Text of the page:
Professional Development

Instructional leaders model research-based instruction. Taking the time to lead collaborative professional development helps the faculty see the school leader as relevant in the instructional world, which builds credibility.

Further, these opportunities allow the principal to model quality instruction. Building-level teachers sharing their expertise shows the faculty that the principal knows the school. Oftentimes, professional development opportunities from within are the most relevant and practical. Further, attending outside professional development opportunities with teachers shows that a principal is invested in the school.

Instructional Coaching

Instructional coaching requires trust and a relationship allowing constructive feedback. This leads to reflection and refinement of instruction. A best-case scenario is to employ instructional coaches that do not hold an evaluative role, as trust is essential to successful academic coaching.

Yet, budget woes and limited candidates often lead to the principal also wearing the hat of instructional coaches. Principals must be versed in the curriculum to coach their teachers. While this task can be overwhelming, I have found that immersing myself in a couple of grade levels every year is the most effective way to understand the curriculum and grade-level standards within the building thoroughly.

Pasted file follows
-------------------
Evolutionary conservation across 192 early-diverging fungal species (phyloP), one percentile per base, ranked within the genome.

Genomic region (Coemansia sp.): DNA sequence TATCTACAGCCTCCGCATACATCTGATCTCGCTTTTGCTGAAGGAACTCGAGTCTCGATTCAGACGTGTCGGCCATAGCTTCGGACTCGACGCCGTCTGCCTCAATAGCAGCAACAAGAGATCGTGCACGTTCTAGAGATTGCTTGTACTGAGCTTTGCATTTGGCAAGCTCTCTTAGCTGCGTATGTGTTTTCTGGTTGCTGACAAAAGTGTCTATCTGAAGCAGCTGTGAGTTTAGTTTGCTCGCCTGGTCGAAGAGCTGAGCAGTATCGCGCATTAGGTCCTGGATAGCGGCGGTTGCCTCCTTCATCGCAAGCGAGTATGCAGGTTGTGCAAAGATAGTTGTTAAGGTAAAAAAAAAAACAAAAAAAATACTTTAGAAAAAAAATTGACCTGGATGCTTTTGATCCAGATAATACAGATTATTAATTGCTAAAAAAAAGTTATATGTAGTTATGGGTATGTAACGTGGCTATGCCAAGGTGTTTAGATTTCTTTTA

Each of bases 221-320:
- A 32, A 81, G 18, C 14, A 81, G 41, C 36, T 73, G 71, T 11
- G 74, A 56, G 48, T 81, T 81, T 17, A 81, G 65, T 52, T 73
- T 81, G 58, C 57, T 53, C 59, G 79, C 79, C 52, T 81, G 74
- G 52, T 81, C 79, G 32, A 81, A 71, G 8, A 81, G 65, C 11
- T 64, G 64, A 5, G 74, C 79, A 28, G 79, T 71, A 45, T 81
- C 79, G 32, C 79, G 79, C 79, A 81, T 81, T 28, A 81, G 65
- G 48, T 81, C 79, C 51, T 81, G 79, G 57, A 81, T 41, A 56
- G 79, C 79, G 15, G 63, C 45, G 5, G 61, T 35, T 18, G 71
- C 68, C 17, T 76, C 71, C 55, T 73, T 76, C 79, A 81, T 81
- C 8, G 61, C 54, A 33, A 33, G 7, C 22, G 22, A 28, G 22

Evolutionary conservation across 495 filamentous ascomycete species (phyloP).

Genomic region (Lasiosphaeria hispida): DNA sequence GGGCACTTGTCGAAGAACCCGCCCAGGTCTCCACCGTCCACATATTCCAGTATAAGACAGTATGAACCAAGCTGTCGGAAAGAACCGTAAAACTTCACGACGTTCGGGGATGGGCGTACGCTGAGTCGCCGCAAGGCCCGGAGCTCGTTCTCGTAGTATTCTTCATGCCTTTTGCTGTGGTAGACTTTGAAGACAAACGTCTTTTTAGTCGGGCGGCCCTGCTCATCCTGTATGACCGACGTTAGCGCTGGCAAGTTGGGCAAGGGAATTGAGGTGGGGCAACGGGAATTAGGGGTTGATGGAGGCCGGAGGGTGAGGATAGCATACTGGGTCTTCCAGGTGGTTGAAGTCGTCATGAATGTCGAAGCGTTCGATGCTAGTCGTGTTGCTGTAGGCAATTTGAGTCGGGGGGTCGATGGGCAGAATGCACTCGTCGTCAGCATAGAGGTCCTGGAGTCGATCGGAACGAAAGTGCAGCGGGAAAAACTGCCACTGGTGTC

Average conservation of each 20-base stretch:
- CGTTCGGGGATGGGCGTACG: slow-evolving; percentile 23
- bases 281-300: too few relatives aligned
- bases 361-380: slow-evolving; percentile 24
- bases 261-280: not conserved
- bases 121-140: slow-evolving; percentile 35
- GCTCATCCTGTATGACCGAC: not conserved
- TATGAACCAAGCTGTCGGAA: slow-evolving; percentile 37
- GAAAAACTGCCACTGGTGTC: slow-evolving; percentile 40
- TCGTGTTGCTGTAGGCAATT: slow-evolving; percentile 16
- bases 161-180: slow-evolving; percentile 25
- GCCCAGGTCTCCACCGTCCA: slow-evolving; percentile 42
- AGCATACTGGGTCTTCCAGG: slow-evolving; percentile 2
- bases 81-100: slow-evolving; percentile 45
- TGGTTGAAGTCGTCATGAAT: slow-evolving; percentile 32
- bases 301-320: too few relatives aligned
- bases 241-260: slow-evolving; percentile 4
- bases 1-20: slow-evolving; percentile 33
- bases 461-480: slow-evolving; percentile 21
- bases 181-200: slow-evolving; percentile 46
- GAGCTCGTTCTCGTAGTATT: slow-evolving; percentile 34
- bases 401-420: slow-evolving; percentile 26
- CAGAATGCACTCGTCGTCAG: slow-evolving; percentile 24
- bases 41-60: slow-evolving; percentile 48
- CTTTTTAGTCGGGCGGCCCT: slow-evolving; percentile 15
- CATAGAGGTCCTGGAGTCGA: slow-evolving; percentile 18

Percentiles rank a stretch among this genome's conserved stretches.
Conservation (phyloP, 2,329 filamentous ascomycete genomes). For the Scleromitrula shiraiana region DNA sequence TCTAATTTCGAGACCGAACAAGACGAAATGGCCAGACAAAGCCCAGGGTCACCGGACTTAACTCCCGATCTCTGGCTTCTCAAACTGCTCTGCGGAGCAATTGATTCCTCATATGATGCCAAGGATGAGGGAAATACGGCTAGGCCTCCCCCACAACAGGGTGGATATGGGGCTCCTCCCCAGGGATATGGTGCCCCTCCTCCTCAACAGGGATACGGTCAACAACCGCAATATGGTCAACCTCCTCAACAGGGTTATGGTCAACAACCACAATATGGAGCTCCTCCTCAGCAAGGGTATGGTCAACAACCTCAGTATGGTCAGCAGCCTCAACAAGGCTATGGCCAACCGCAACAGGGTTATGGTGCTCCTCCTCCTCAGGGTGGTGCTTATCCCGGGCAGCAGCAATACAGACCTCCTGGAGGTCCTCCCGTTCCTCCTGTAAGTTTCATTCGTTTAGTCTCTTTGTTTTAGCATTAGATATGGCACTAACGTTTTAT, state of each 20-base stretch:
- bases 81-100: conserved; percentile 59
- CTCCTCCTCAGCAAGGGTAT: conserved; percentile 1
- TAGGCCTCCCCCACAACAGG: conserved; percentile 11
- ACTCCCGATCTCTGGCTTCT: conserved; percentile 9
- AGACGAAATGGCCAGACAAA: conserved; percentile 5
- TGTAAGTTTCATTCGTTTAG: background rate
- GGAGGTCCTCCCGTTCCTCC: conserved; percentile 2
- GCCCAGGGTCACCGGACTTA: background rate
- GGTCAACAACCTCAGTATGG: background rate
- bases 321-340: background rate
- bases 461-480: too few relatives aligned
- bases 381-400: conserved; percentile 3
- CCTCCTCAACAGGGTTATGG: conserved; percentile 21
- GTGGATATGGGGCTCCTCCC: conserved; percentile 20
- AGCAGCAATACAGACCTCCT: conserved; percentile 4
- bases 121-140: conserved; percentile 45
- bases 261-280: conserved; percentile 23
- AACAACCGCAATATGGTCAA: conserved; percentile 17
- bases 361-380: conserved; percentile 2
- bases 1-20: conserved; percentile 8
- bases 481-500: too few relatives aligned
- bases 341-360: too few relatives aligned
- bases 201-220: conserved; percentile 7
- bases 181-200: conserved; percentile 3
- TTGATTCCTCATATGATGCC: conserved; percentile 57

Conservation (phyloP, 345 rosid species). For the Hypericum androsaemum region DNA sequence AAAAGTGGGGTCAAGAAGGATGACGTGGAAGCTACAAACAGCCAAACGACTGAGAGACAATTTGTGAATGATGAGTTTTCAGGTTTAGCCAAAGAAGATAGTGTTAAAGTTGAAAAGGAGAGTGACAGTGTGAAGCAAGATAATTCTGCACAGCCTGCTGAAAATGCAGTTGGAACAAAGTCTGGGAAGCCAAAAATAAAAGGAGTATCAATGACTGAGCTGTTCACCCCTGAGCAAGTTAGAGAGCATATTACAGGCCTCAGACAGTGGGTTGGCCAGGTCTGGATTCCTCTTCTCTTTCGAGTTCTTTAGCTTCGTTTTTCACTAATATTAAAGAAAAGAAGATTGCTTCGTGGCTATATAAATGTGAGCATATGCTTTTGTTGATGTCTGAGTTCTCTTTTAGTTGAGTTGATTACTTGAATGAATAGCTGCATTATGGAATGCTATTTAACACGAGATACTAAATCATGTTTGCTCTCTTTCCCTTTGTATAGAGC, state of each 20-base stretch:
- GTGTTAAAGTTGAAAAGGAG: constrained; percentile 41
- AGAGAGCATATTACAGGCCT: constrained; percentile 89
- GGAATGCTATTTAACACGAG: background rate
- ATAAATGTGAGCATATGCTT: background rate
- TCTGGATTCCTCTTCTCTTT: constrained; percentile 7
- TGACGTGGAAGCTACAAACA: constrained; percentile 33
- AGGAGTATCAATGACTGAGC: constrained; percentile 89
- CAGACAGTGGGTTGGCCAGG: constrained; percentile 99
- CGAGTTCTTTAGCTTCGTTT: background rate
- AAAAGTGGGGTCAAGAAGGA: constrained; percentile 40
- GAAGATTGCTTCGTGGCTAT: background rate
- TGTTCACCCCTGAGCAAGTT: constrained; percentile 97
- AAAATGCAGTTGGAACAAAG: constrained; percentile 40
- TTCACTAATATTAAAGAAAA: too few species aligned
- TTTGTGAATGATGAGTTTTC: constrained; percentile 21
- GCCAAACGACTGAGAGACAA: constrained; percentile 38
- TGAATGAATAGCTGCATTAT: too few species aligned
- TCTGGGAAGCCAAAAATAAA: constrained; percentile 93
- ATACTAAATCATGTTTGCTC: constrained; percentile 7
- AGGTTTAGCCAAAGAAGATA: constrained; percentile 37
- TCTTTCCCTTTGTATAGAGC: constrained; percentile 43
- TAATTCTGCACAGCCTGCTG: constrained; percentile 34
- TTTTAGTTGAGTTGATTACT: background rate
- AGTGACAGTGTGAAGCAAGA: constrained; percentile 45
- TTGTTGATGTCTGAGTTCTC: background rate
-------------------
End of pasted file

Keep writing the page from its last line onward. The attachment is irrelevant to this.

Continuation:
Leading Professional Learning Communities and Data Analysis

Professional learning communities (PLCs) are an investment in culture and climate. These student-focused, collaborative communities are data-driven to help make instructional expectations clear. Data used to inform practice and research-based instructional strategies must be sound, aligned, and reliable. Focusing meaningfully on student learning and growth helps a principal allocate resources, including time and funds. Meanwhile, examining student achievement and instructional practices refines faculty skills and knowledge.